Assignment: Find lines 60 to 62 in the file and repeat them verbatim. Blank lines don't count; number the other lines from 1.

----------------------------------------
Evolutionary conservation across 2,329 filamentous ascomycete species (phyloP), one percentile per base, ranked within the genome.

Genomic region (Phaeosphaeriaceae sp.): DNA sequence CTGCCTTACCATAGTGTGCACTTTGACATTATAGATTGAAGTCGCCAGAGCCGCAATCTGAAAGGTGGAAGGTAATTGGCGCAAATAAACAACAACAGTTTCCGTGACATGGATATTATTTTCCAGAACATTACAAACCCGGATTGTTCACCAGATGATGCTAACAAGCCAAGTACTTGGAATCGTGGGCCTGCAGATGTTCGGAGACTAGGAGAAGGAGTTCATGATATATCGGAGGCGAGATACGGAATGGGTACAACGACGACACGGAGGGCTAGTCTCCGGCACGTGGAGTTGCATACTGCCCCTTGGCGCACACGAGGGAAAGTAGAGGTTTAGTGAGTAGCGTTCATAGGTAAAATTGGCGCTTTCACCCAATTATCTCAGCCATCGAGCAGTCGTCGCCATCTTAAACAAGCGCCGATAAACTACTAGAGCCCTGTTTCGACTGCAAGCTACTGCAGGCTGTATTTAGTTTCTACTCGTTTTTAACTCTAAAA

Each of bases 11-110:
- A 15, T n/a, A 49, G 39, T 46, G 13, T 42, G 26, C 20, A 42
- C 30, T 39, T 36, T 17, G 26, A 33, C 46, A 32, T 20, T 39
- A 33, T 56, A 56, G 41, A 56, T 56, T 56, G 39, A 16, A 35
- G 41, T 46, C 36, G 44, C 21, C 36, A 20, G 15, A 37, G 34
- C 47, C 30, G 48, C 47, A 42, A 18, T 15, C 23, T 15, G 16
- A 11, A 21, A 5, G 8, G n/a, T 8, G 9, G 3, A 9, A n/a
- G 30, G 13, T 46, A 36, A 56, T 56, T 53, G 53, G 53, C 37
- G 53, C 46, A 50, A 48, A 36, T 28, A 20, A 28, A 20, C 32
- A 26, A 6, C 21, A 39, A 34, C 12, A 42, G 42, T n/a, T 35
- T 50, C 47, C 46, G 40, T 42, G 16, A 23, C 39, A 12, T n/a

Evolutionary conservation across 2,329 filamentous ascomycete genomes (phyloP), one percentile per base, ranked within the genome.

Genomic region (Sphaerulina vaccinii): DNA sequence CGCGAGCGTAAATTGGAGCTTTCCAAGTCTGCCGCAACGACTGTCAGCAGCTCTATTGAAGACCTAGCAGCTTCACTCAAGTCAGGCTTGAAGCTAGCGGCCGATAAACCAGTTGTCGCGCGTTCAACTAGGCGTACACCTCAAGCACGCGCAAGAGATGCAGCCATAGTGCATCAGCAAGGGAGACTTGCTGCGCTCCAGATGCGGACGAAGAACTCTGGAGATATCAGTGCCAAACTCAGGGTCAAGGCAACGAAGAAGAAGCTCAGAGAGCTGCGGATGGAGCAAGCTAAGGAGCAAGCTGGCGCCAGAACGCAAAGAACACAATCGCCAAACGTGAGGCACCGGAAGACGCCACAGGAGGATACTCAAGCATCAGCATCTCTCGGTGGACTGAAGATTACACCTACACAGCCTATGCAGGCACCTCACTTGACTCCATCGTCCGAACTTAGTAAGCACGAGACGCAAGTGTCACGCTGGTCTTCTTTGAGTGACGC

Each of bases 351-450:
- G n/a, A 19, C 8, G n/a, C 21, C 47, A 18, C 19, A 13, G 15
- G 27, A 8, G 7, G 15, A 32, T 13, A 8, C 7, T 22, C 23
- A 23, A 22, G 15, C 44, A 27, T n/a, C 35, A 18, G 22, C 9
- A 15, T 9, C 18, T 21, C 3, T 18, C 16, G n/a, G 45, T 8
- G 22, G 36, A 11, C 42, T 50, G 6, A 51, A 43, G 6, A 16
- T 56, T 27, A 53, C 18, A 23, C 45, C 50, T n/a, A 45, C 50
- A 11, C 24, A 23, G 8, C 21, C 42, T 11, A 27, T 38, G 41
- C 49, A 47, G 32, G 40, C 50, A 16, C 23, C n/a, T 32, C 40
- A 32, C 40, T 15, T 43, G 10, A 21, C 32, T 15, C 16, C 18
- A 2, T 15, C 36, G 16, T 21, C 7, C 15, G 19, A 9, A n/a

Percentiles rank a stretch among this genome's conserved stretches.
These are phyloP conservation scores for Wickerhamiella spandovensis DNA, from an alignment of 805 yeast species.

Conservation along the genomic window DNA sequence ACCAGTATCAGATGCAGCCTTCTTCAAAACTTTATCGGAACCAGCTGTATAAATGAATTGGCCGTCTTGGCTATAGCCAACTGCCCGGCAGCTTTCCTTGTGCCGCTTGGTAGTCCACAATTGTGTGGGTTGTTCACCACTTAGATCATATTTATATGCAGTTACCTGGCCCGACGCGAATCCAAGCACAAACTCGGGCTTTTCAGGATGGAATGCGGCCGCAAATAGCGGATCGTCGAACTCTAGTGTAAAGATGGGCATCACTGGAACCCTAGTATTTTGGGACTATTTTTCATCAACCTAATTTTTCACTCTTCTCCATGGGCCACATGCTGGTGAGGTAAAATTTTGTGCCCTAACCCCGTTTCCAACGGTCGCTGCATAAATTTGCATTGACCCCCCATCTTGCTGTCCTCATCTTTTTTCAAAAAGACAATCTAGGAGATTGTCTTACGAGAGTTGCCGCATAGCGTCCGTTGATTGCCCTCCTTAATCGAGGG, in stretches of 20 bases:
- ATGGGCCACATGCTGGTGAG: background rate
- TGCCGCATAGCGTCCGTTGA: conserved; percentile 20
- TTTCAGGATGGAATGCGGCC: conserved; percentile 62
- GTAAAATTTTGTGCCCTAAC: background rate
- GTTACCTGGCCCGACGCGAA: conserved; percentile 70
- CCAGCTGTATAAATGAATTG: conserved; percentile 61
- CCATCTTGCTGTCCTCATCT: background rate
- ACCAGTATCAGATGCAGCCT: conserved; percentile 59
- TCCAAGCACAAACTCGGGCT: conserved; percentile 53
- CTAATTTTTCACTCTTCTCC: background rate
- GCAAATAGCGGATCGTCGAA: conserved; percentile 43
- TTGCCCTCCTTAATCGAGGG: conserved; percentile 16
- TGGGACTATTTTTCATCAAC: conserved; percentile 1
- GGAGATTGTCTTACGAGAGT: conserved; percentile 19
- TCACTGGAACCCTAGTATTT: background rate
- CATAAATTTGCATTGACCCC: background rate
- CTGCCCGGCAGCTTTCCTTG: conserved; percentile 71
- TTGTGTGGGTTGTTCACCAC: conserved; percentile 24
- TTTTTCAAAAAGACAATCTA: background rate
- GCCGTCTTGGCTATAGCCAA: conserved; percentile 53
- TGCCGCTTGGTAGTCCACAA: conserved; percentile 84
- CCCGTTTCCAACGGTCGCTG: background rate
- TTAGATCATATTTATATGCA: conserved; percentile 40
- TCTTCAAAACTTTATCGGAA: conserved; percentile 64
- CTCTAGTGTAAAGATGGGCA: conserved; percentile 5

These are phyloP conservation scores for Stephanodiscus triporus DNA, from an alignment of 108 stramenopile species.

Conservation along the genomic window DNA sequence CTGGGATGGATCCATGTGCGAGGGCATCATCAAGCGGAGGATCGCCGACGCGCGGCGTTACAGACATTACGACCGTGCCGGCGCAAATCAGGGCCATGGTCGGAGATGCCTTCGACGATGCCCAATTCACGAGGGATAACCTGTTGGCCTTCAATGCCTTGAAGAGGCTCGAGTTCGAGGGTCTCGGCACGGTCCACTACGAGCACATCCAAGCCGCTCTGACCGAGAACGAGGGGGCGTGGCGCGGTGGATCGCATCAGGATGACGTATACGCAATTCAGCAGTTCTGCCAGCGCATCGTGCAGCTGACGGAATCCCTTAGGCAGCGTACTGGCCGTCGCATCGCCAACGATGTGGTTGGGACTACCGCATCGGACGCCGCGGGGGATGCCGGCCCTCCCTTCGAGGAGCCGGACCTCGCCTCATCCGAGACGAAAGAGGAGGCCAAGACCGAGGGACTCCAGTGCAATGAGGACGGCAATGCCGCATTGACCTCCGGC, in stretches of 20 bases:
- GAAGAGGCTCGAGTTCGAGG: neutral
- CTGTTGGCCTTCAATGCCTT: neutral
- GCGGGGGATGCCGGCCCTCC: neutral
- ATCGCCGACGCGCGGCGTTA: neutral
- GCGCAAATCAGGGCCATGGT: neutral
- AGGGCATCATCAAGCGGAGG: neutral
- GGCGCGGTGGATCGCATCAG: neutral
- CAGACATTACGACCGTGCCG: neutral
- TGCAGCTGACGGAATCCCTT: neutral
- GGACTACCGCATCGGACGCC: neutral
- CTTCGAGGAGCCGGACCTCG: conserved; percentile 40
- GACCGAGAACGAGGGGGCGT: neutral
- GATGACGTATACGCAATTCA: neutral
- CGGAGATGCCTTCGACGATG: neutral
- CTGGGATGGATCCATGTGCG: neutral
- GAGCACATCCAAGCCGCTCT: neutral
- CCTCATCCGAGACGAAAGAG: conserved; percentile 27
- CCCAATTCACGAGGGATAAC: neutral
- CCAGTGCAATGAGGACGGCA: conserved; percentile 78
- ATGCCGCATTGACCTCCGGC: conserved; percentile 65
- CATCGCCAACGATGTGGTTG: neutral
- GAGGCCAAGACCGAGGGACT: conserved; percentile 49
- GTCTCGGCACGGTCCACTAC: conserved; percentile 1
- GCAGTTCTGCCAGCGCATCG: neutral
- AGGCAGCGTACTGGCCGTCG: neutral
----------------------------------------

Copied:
- ATCGCCGACGCGCGGCGTTA: neutral
- GCGCAAATCAGGGCCATGGT: neutral
- AGGGCATCATCAAGCGGAGG: neutral